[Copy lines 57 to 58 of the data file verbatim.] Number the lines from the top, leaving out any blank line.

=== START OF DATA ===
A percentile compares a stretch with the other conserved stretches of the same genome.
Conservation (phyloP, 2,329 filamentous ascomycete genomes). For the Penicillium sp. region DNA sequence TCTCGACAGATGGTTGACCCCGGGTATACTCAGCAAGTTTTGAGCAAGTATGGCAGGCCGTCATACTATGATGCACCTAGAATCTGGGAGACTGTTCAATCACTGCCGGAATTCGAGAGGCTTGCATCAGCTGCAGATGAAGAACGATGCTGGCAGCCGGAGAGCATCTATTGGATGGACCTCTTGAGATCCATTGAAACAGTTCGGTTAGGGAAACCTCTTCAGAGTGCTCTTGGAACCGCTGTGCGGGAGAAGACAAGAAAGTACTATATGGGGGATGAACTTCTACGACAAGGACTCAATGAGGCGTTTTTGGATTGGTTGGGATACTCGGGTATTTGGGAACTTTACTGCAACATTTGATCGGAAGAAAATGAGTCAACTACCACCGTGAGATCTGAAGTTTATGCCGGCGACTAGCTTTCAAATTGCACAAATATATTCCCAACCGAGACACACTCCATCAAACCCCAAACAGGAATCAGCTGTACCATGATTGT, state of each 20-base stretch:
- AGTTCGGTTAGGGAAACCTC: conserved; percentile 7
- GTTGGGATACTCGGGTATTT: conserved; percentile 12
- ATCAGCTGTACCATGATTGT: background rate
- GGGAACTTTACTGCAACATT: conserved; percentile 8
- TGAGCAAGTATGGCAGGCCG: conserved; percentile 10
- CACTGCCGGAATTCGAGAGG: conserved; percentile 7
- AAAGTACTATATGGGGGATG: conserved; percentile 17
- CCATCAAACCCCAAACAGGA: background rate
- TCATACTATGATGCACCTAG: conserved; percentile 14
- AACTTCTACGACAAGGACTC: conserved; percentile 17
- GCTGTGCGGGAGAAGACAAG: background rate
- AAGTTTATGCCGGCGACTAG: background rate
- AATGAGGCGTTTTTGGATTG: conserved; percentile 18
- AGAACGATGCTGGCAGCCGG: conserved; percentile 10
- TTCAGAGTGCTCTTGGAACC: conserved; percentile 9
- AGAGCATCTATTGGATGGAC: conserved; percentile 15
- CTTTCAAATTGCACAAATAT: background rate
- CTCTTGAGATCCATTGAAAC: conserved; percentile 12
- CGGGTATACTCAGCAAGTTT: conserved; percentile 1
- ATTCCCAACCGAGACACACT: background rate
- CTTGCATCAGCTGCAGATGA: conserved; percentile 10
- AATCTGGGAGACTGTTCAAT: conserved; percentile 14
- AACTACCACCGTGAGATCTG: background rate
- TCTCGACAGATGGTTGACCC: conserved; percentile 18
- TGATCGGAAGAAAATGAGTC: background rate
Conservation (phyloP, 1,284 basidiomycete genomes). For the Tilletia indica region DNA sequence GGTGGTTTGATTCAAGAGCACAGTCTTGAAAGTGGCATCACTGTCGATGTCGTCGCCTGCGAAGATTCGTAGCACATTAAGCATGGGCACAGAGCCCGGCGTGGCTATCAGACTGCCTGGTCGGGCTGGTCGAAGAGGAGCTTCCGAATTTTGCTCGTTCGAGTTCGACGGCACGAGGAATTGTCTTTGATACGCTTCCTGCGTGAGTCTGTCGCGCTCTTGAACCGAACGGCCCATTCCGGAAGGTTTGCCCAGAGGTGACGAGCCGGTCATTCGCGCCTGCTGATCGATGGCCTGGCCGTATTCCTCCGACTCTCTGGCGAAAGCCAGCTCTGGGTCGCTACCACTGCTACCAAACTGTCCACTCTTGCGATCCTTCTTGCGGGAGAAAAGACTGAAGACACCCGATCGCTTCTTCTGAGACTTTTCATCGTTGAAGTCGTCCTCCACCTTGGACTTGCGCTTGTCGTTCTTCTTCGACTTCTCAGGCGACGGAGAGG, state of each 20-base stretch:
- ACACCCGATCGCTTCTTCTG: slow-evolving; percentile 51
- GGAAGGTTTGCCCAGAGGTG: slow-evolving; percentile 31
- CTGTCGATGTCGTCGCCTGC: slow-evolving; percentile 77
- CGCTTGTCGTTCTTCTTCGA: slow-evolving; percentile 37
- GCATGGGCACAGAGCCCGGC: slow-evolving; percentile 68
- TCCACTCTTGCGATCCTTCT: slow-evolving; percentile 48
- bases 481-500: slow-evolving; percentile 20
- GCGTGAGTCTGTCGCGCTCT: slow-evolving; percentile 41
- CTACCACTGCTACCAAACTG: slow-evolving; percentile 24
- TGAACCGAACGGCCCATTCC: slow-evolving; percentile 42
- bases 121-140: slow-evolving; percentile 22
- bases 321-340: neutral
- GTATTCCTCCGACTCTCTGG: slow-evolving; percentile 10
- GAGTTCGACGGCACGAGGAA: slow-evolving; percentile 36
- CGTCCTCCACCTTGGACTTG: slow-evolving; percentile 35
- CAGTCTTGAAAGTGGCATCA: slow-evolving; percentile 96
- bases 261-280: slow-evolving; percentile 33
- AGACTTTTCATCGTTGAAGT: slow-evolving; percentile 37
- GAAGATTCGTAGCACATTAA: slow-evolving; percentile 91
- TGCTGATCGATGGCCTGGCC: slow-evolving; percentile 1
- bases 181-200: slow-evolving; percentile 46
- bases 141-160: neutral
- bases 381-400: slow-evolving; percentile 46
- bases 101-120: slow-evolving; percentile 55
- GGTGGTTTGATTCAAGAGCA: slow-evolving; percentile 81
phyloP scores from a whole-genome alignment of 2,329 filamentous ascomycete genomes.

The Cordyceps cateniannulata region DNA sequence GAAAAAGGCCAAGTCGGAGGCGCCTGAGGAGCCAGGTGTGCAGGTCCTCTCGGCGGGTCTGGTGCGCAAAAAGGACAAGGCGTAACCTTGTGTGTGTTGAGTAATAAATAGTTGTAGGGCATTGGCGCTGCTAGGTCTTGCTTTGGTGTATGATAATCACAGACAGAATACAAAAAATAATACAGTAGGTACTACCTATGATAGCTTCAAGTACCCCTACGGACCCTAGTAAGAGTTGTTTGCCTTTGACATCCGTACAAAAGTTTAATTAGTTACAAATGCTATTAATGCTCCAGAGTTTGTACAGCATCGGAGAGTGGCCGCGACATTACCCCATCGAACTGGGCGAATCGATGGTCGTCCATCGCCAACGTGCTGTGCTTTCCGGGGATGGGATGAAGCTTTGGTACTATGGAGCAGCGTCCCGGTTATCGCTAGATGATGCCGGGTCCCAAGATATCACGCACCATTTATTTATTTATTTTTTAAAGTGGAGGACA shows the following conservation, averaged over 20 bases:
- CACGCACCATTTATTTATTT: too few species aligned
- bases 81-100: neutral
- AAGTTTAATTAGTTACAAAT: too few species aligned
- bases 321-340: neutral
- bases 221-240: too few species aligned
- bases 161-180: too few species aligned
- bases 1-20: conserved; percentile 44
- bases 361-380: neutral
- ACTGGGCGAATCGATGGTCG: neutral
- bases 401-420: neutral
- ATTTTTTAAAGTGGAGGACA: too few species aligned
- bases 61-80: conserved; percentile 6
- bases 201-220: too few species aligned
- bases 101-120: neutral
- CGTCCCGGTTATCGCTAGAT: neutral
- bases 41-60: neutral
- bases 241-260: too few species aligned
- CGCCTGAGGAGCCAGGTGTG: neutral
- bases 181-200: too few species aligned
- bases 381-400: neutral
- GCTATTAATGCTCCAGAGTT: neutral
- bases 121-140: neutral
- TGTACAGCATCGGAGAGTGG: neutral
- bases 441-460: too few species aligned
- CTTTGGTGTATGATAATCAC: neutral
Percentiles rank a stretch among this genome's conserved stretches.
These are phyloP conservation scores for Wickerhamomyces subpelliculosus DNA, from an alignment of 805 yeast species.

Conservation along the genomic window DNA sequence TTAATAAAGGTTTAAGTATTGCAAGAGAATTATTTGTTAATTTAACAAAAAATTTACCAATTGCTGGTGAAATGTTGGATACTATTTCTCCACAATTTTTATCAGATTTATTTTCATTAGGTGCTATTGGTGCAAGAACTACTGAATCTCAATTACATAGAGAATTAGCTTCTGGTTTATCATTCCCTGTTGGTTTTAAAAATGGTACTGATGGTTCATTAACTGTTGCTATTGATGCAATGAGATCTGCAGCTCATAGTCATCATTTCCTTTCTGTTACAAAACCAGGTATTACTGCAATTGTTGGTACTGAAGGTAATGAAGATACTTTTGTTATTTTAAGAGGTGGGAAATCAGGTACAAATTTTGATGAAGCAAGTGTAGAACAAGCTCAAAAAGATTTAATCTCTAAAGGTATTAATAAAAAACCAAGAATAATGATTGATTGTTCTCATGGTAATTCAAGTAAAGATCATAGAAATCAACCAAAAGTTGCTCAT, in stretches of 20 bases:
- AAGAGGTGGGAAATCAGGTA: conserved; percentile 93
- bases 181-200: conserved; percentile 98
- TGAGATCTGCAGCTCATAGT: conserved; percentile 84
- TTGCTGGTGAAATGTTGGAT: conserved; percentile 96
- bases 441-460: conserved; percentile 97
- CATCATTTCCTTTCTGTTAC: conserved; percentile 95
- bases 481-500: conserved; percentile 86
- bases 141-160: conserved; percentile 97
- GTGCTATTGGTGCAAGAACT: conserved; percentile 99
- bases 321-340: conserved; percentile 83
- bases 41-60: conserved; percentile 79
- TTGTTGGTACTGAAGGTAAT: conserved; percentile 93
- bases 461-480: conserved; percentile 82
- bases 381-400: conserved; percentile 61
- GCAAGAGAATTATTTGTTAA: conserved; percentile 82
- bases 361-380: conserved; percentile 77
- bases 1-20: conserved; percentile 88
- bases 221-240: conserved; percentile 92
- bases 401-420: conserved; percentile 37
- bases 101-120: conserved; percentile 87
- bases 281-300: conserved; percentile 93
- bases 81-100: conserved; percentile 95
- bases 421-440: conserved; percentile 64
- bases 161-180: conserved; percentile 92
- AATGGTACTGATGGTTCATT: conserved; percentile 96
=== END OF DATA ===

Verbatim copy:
- bases 81-100: neutral
- AAGTTTAATTAGTTACAAAT: too few species aligned